3. Collection and storage (sinks) within tree wood of the chemical constituents of odor pollution
  4. . Physical interception of odor particles (dust and aerosols)
    • Aesthetic appearance
    • Trees create a visual barrier to livestock barns
    • Trees can make cropped fields and pastures more pleasing to look at
    • Trees represent an ‘environmental statement’ to neighbors that the producer is making every effort to resolve odor problems in as many ways as possible

Dilution and dispersion

Without wind management, odors emitted from livestock facilities and manure storage areas tend to travel along the ground as a plume with air movement, especially during atmospheric inversions with little or no dilution of odor occurring.

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Figure 2. Without shelterbelts and without wind management, the odor plumes are picked up by passing air masses and travel near the ground with little or no dilution or filtration.

Shelterbelts create an obstacle for moving air masses. When designed properly, shelterbelts force turbulent fresh air up and over the tree row and will also moderate and evenly distribute a more gentle airflow through the trees. Less air movement past barns means less pickup and movement of odor off site.

It is believed that shelterbelts have the ability to lift some of the odor plume into the lower atmosphere where winds aloft mix and dilute the odor. The greatest dilution of odor occurs above and downwind from the quiet zone created by the action of wind passing over the shelterbelt. Beyond the quiet zone, more fresh air and less odorous air returns to the ground, thereby reducing movement of livestock odors off site.

Approximately 50 percent of the wind should be deflected up and over the shelterbelt and 50 percent should pass through the canopy of the trees. Two to five rows of spruce conifers spaced appropriately can provide an ideal 50 percent density (or 50 percent porosity) through the tree canopy. Shelterbelts are less effective for odor reduction when wind is absent but visual appearance remains in place.

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Figure 3. Shelterbelts located upwind and downwind of livestock facilities will reduce and manipulate air flow around the facility to reduce the spread of odors. Overhead winds can lift particles and gases into the lower atmosphere to help dilute and disperse odors. Also, more clean air diverts up and over the source of odor.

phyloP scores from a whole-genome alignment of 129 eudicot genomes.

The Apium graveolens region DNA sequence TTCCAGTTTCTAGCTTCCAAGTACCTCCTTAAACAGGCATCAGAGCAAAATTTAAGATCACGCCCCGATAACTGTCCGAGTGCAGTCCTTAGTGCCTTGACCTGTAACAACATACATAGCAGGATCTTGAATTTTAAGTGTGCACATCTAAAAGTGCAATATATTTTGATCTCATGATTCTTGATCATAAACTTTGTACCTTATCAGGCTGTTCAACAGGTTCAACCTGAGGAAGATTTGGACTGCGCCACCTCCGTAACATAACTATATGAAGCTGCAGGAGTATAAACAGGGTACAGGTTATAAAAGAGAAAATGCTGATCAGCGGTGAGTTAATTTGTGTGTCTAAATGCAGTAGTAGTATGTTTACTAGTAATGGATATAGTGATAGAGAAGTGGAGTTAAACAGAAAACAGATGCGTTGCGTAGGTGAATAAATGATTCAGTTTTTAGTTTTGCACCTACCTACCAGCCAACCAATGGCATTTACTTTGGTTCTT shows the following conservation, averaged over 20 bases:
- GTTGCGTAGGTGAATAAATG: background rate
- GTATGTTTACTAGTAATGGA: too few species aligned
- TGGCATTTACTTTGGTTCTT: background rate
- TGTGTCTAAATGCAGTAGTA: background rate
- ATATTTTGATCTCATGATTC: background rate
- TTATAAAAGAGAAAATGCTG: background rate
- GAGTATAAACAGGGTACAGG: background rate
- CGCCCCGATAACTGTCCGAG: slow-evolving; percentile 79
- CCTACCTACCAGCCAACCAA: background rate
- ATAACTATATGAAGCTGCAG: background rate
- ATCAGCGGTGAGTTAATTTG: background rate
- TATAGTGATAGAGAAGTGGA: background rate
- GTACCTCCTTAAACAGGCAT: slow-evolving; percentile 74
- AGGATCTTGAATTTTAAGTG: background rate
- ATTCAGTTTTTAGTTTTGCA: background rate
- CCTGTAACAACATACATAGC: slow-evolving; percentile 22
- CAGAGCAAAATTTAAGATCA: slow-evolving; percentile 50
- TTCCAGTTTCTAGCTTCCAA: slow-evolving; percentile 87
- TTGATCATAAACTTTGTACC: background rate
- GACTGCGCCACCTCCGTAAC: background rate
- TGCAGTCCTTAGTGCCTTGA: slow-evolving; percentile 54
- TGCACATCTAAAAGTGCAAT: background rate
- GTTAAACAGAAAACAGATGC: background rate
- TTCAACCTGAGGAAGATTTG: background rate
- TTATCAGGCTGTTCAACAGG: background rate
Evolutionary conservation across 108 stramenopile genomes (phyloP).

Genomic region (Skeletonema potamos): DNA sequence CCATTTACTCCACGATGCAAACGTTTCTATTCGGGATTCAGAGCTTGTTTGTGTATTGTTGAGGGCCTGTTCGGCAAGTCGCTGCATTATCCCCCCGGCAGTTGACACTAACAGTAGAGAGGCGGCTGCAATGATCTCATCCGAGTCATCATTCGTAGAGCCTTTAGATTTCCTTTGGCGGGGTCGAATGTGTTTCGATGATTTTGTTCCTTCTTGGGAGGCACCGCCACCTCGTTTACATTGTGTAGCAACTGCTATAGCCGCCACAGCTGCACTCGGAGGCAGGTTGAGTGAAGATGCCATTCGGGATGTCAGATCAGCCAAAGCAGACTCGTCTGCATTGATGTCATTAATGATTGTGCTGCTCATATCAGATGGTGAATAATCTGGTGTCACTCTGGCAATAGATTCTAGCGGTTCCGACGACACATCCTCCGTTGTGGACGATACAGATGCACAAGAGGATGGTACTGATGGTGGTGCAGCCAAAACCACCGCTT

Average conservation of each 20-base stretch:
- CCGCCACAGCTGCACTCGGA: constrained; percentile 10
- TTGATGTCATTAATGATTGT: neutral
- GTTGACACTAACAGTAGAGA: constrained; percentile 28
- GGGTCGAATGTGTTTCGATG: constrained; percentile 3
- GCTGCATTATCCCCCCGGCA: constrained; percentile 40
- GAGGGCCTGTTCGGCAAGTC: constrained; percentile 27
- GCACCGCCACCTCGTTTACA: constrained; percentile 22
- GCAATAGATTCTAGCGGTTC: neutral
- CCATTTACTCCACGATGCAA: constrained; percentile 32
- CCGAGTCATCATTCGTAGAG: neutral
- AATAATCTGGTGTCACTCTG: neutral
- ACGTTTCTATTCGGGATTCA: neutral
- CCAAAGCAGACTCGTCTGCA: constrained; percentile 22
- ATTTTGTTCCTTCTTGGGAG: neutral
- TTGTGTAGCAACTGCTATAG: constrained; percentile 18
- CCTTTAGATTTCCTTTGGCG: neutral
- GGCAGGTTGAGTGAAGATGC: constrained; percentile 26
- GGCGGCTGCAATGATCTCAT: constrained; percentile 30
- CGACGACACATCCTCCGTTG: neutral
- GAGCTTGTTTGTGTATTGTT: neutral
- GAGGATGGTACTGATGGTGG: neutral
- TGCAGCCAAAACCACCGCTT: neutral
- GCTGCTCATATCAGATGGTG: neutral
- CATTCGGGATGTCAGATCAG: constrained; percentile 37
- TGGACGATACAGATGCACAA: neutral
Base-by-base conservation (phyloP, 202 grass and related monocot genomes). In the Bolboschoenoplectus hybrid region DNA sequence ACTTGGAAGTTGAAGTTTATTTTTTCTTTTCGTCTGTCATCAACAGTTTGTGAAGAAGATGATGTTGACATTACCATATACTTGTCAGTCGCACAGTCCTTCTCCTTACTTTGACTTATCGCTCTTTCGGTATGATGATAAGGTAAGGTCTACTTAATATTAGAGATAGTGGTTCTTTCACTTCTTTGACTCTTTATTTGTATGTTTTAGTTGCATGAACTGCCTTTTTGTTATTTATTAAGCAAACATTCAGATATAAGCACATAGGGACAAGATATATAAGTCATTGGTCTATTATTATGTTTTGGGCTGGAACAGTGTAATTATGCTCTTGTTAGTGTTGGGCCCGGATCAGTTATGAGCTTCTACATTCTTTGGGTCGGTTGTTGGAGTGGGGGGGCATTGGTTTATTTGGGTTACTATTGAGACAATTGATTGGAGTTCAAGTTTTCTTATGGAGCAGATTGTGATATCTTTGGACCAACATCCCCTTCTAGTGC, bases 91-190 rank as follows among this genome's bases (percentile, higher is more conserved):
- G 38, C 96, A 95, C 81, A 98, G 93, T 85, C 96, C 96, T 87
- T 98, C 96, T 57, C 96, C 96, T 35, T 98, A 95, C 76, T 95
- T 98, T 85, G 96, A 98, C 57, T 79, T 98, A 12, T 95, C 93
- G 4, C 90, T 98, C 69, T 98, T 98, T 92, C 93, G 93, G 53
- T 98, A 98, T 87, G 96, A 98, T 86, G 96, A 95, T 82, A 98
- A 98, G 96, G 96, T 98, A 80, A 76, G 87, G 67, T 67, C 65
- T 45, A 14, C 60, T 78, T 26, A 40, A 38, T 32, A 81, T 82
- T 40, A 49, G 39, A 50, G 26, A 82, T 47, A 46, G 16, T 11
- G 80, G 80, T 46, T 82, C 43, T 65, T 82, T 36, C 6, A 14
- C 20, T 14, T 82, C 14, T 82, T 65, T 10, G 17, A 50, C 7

Shelterbelts create a ‘quiet zone’ of air that measures a distance of 8 to 10 times the height of the tree row downwind of the shelterbelt, and an additional moderation of wind speeds 10 to 25 times tree height, beyond the shelterbelt. Back-pressure created by the blocking effect of the tree row also creates a small quiet zone upwind of the tree line that is equal to 2 to 3 times the height of the trees.

Livestock barns and manure storage areas are best located in the quiet zone 75 to 100 feet downwind of shelterbelts. In addition, shelterbelts located downwind of the odor source are also important for filtering, absorption and trapping odors. Therefore, placing shelterbelts around the entire perimeter of livestock production areas is ideal. Shelterbelts should also be at least 75 feet from access roads and driveways to prevent snowdrifts from blocking farm vehicles during winter.

Deposition of odorous dusts

Shelterbelts create a physical barrier to wind and air movement. The trees absorb wind energy and reduce its speed near the ground. As a result, fewer dust particles and less odorous gases will be picked up by the air coming from livestock facilities. Also in calmer air, dusts and gases already caught up in the air will be more likely to settle back to the ground on the downwind side of the shelterbelt. This deposition effect is commonly seen with snow fencing where snow settles downwind of the fencing or trees due to reduced wind speed.

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Figure 4. Reduced wind speed in the quiet zone that is created downwind from a shelterbelt allows odorous dusts and particles to settle to the ground, similar to what happens with settling and drifting of snow.

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Figure 5. Shelterbelts located downwind of livestock production barns allow settling of odorous wind-borne dust particles. Shelterbelts should be located 75 to 100 feet away from barns.